How the FPTP and PR systems work


1. If a political party wins only one seat, candidate of which system should be selected?

If a political party wins a single seat in the parliamentary PR election, the party is free to select candidate from any of the six inclusive groups. But in the provincial elections, the party has to select Adivasi/Janajati in Province 1, Madhesi in Province 2, Adivasi/Janajati in Province 3, and Khas/Arya in provinces 4, 5, 6 and 7.

2. Which one — male or female — should be selected if a party wins one seat under the PR system?

If no woman candidate from a particular party is elected in the first-past-the-post elections or less than one-third women candidates are elected in the elections, and that party wins only one seat in the PR election, that party has to compulsorily give the seat to a woman candidate.

If a political party wins a total of five seats — four seats under the FTPT and one seat under the PR system — in the elections and out of them only one woman candidate has won in the FTPT category, the party concerned will have to nominate a woman in the PR seat to maintain 33 per cent representation of women. The political party is obliged to have at least two women out of five seats won under both the systems.

However, constitutional provision to ensure 33 percent women’s representation in the parliament will still not be fulfilled.

3. Is a party required to select only male or female candidates from the closed list?

The political party may select only female or male candidates. For example: If a political party wins 26 seats under the FTPT and 13 seats under the PR, and if any woman candidate could not win the elections under FTPT system, the party will be obliged to select 13 candidates from among women under the PR system to maintain 33 per cent representation of women. But if 13 or more women win elections under the FTPT system, the party may select all male candidates from the PR list.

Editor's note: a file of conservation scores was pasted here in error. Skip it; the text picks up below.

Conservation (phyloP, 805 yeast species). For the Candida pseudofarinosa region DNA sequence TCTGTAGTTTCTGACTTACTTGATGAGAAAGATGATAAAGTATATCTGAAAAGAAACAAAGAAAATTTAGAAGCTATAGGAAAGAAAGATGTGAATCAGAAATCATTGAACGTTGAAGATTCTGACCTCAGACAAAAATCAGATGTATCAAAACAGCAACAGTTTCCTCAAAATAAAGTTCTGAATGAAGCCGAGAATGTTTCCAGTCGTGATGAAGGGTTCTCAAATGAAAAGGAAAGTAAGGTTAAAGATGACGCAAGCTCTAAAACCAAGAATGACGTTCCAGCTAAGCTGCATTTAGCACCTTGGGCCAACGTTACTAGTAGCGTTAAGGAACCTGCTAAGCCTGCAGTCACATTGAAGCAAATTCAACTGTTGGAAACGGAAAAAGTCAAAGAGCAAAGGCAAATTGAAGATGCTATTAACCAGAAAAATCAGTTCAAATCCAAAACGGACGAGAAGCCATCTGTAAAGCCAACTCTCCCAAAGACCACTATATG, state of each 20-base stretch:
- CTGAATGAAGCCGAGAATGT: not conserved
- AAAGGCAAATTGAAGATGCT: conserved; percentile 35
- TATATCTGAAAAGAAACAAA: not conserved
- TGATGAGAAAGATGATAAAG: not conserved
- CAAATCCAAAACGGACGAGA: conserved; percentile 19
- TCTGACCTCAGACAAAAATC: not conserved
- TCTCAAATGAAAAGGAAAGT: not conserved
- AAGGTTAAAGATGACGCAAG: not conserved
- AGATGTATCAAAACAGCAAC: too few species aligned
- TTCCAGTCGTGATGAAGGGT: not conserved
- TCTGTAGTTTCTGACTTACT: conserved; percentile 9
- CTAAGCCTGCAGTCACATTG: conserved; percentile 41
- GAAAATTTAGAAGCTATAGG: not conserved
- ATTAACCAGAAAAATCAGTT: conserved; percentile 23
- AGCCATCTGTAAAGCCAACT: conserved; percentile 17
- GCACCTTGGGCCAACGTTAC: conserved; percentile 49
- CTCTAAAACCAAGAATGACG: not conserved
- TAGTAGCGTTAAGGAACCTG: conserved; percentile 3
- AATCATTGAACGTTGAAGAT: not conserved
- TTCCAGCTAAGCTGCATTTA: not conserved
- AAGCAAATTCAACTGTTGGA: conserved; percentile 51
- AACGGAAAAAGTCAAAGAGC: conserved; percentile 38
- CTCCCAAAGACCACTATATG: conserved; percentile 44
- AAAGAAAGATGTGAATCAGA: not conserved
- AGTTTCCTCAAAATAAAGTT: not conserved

4. What is the condition of representation of disabled people?

A political party should include at least one candidate from among persons with disabilities during nomination of candidates in the closed list. The persons with disabilities so nominated in the closed list must have their identity card issued by the government.

5. What happens if one-third representation is not possible despite nominating candidates from among women only in the closed list?

It is a special circumstance and will not hamper the spirit of one-third representation.

6. What happens if a particular political party fails to get three per cent votes in the parliamentary PR elections and 1.5 per cent in the provincial PR elections?

In that situation, the party will not be included in the seat sharing process. This means that party will not win
any seat.

7. If a political party fails to get three per cent votes in the parliamentary PR elections and 1.5 per cent in the provincial PR elections. What happens with the votes that the party has garnered?

The votes the party has garnered will not be counted in the seat sharing process. Those votes will be registered in the EC’s record as static.


A version of this article appears in print on November 02, 2017 of The Himalayan Times.



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